“For the sake of those ten, I will not destroy it.”
But ten he could not find. They were all wicked. So after Lot and his family left, it was destroyed. At least, that is how it has been interpreted for us in the oral and written stories that combined to form the Book of Genesis from which we read today.
We hear about the wicked, too, in the Gospel today. Jesus, speaking to his disciples said, “If you then, who are wicked, know how to give good gifts to your children, how much more will the Father in heaven give the Holy Spirit to those who ask him.” And these were not those who were persecuting him but his disciples.
So we see there is a wickedness to man that is almost inherent. We have called in original sin and after Baptism, which we hear about in the second reading, concupiscence- the active and dynamic stain of original sin.
Let’s look at the ones who society usually condemns as wicked. The drug addicts. Criminals. Ex-Catholics. The list can go on forever before it reaches its origin and end- ourselves. How should we treat them? Should they be destroyed by the fire of Sodom and Gomorrah? Should they be nailed to the Cross with the law that bound us to punishment and death?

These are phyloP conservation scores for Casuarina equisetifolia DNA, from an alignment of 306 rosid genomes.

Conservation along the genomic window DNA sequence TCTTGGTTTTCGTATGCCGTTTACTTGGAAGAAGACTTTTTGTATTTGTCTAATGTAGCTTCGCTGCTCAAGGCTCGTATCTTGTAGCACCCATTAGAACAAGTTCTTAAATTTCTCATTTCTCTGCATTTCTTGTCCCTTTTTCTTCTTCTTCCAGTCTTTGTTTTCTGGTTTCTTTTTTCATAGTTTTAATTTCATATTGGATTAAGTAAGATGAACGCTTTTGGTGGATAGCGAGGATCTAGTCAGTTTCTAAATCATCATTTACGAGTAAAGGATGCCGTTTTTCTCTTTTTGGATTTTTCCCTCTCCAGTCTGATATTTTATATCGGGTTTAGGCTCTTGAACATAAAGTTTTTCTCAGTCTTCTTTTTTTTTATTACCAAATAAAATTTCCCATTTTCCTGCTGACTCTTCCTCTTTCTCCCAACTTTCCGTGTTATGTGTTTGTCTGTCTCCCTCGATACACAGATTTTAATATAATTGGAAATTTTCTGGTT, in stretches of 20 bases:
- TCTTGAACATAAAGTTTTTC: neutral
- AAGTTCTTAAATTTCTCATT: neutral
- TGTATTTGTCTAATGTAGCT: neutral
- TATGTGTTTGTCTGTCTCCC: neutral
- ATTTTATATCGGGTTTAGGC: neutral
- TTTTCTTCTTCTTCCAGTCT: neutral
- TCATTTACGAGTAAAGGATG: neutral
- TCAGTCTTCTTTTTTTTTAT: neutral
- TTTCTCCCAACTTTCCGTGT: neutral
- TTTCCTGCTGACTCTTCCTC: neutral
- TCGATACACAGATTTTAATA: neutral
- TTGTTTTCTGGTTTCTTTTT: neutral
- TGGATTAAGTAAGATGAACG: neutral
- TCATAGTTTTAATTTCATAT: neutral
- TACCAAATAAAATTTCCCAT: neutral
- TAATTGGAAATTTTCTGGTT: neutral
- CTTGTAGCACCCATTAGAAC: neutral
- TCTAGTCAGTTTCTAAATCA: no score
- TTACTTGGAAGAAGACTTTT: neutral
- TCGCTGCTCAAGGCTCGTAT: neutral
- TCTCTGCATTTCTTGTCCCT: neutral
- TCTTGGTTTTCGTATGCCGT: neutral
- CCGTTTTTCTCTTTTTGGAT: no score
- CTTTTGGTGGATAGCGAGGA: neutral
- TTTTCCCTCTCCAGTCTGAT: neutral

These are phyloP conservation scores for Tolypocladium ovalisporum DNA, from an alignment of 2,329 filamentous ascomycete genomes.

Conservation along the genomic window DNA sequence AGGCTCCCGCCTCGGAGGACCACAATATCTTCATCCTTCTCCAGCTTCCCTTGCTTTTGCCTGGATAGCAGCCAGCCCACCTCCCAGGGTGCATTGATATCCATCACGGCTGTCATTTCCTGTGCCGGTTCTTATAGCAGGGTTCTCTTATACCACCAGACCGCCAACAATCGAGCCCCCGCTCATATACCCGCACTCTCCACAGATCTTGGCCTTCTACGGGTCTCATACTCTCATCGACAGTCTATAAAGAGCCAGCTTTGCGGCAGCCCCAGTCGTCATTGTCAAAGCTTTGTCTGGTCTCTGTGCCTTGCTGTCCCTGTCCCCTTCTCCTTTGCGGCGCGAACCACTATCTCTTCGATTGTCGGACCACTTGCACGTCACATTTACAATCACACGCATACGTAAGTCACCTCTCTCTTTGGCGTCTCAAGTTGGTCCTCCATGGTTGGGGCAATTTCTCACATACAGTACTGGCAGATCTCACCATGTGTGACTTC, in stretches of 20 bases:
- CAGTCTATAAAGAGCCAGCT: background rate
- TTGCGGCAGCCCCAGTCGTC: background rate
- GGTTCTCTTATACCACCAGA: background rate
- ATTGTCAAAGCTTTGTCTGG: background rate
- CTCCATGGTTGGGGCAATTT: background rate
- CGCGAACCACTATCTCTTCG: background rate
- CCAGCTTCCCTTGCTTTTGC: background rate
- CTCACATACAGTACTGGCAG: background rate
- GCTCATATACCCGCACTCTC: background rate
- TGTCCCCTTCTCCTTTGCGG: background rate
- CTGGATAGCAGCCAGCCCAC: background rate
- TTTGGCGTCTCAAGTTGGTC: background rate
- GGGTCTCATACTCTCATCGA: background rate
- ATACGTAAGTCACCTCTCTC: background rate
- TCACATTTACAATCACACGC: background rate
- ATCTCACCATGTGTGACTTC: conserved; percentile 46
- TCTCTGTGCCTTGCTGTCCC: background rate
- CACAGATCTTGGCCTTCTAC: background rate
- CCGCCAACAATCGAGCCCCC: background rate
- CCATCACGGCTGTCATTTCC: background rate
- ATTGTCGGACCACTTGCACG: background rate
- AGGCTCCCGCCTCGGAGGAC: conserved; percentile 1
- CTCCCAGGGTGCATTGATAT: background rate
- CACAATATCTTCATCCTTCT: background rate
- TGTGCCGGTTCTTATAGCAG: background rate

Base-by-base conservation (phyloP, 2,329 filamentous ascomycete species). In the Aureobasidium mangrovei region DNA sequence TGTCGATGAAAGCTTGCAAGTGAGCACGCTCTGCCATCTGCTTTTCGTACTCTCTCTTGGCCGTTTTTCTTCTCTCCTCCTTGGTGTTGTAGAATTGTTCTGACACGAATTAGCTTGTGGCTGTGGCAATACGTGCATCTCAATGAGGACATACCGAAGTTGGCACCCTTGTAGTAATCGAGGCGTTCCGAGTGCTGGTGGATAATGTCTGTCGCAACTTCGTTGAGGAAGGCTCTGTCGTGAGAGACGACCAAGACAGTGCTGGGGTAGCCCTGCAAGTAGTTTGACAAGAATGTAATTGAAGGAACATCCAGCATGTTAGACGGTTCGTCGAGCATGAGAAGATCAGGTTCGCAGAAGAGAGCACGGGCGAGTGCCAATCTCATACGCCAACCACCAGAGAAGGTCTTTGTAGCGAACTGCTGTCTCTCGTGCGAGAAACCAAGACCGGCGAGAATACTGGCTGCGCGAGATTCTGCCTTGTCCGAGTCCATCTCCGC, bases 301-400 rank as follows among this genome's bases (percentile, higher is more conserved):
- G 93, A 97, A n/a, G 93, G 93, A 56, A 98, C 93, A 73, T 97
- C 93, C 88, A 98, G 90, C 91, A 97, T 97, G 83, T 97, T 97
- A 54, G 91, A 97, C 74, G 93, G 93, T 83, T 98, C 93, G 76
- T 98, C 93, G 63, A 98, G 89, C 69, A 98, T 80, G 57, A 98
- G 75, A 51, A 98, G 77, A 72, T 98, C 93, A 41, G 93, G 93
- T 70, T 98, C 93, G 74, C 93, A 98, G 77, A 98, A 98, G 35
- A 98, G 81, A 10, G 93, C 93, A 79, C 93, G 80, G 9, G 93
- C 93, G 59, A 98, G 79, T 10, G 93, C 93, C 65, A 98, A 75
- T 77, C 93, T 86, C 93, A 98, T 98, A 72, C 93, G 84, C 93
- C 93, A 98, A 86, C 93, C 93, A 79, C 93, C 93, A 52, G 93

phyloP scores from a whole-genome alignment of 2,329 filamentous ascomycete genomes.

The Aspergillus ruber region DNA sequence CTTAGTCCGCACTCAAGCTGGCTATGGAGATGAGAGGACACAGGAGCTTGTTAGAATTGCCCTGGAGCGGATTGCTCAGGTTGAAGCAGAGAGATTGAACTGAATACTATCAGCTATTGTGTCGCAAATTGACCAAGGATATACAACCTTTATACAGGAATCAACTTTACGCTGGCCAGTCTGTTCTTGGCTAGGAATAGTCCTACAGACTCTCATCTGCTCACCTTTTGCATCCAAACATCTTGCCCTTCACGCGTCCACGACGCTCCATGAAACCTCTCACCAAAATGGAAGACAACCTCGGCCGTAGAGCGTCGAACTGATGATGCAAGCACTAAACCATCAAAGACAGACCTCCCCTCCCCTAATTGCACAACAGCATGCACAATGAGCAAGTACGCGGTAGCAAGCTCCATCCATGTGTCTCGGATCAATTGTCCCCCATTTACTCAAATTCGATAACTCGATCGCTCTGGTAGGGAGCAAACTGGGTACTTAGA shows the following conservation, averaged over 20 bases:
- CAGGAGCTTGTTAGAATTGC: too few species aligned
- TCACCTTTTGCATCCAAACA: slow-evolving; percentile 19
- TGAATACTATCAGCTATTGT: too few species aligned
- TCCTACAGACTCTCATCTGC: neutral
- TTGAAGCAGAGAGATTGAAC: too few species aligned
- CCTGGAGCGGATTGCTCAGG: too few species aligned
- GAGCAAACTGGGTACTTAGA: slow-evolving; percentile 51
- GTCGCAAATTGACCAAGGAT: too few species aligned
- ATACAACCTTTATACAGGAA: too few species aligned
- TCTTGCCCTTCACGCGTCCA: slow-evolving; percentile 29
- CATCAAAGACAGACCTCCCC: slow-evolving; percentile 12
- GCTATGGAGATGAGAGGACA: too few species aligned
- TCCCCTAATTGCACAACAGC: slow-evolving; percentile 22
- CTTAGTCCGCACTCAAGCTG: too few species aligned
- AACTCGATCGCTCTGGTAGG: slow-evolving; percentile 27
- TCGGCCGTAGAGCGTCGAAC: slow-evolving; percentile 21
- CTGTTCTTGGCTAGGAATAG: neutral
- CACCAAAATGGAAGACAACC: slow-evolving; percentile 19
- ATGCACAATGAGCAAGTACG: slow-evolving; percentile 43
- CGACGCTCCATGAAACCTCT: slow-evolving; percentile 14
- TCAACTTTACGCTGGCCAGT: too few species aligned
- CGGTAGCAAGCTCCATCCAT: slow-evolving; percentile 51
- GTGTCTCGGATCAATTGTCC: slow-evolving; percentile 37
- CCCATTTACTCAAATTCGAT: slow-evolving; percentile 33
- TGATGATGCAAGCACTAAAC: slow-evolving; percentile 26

“If you then, who are wicked, know how to give good gifts to your children, how much more will the Father in heaven give the Holy Spirit to those who ask him.” If the wicked know how to be kind to their own children, can’t you see how much more our Heavenly Father, who is not wicked, can be kind to all his children?
Have you been watching the news about Pope Francis? Did Fox report that he destroyed the imprisoned youth on Holy Thursday? Did he destroy the drug addicts at St. Francis Hospital in Brazil? Has he destroyed the ex-Catholics that have reached out to him in hope? No! He has embraced them! Kissed them! Listened to them! Encouraged them!
And so our Holy Father has shown us the love of our Heavenly Father. And in doing so, Pope Francis as become a living icon of the Lord’s Pray that we hear Jesus himself teaching in the Gospel today. Through his actions, Pope Francis becomes a living definition of the words “and forgive us our sins for we ourselves forgive everyone in debt to us.” Our modern translation, “forgive us our trespasses as we forgive those who trespass against us.”
Do not seek to destroy the wicked for you know not why they are “wicked”. See to follow the Pope’s example as he follows Jesus’ example. Embrace and kiss the wicked in loving mercy and forgiveness.